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5 myths surrounding alcohol and drug addiction

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Myth noh 1: addiction is a lack of willpower

It has nothing to dosays Myriam Laventure, professor in the Department of Community Health Sciences at the University of Sherbrooke and member of the University Institute on Addictions.

– whether it is physical or psychological suffering–, which will lead people to abuse.”,”text”:”From alcohol to opiates, the substance acts on the central nervous system, she explains. Consumption is an adaptive strategy. […] It is the ever-increasing search, often to end suffering – whether physical or psychological – that will lead people to abuse.”}}”>From alcohol to opiates, the substance acts on the central nervous system, she explains. Consumption is an adaptive strategy. […] It is the ever-increasing search, often to end suffering – be it physical or psychological suffering – that will lead people to abuse.

People are caught in a vicious circle. »

A quote from Myriam Laventure, professor in the Department of Community Health Sciences, Université de Sherbrooke

Myth noh 2: Addiction mainly affects homeless people

The Downtown Eastside, a neighborhood of Vancouver known for its homeless population, has often been considered the Canadian epicenter of the illicit drug overdose crisis. However, for Lisa Lapointe, British Columbia’s Chief Coroner, it’s one of the most frustrating myths she encounters.

Drugs are toxic no matter where you live, your socioeconomic status, or your job. »

A quote from Lisa Lapointe, Chief Coroner of British Columbia
Lisa Lapointe speaks at a press conference.

Lisa Lapointe, BC Coroners Service Chief Coroner, at the press conference regarding the fifth anniversary of the overdose crisis

Photo: TurnedNews.com / MIKE MCARTHUR

Poverty is still a risk factor, as Professor Myriam Laventure points out, but everyone can live with an addictionbecause she has no predefined socio-economic levelshe says.

Myth noh 3: The overdose crisis is a problem of drug addicts

In British Columbia, 2,224 people lost their lives in 2021 due to overdoses, according to the latest data from the Coroners Service. This information reveals that people with severe drug addiction do not account for the majority of deaths.

A group of people walk with white crosses in the street.

Moms Stop the Harm march in Vancouver in April 2021 to mark the fifth anniversary of British Columbia’s public health emergency over deaths from illicit drugs.

Photo: TurnedNews.com / Ben Nelms

You can consume [de la drogue] for the first time; you can be a weekend consumer, or every few days, or dailysays Lisa Lapointe.

Myth noh 4: Treatments are accessible to all

Services for addictions in British Columbia are largely concentrated in downtown Vancouver, while the entire province is affected.

However, access to treatment must be done quickly, and in a place where people can easily go, according to Myriam Laventure. I think we also have to adapt our way of welcoming them, she says. The different approaches are important, because abstinence is not a solution for everyone, according to the professor.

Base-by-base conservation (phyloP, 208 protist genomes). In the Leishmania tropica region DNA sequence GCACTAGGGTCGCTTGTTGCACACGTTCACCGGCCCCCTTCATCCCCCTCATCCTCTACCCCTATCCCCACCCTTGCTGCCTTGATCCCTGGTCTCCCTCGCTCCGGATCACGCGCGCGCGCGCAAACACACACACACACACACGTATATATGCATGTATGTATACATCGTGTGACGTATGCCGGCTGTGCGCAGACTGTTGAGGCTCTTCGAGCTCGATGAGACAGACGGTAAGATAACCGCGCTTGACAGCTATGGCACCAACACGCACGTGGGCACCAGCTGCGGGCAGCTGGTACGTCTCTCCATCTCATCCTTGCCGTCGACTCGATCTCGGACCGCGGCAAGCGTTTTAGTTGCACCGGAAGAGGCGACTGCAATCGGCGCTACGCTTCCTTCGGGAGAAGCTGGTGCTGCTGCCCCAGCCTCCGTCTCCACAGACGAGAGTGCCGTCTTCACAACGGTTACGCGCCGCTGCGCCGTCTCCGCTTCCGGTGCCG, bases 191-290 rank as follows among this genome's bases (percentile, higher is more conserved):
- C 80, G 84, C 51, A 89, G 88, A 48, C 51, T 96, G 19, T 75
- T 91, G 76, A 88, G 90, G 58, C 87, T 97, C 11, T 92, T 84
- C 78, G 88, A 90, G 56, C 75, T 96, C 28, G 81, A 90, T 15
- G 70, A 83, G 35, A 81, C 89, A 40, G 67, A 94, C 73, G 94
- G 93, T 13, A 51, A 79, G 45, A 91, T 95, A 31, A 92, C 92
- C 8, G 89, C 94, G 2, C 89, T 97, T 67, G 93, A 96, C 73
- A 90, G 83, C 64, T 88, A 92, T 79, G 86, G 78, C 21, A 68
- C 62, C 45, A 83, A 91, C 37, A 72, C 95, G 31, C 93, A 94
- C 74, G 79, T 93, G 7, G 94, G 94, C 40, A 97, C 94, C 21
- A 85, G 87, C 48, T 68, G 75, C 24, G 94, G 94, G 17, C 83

Drug use equipment on the table.

The Two Doors Down supervised consumption center is operated by the non-profit POUNDS project in Prince George, British Columbia.

Photo: TurnedNews.com / Andrew Kurjata

In British Columbia, there is a safe pharmaceutical supply program for opioids. Chief Coroner Lisa Lapointe regularly checks with health authorities to find out how many people have received a prescription entitling them to safe opioids.

The answer is always: “hardly anyone”. »

A quote from Lisa Lapointe, Chief Coroner of British Columbia

Myth noh 5: Addiction is only an illicit drug problem

Not at all; on the contrarysays Myriam Laventure. We often talk about what makes the headlines, but the substance, to date, that is associated with the greatest number of diseases is alcohol.

In British Columbia, risky and excessive drinking often goes unrecognized or untreated by the health care system, says Kevin Hollett, spokesperson for the British Columbia Center for Substance Use. (BC Center on Substance Use). Yet in the country, 1,790 deaths were caused by alcohol among people aged 45 to 64 in 2020, according to Statistics Canada, and 1 in 25 cancer cases is linked to alcohol consumption, according to a study by the Center international cancer research community.

Overhead view of red and white wine bottles.

One in twenty-five cases of cancer is linked to alcohol consumption.

Photo: iStock/kieferpix

Alcohol being socially accepted, it worries less than illegal drugs. We fear it lessadds Myriam Laventure.

The professor, an expert in the prevention of addictions, concludes that people suffering from addiction, no more than the members of their entourage, should not hesitate to ask for help. Even if the person is not ready to go to a doctor or to reduce their consumption, the member of the entourage can receive help for themselvesshe adds.

With information from Bethany Lindsay

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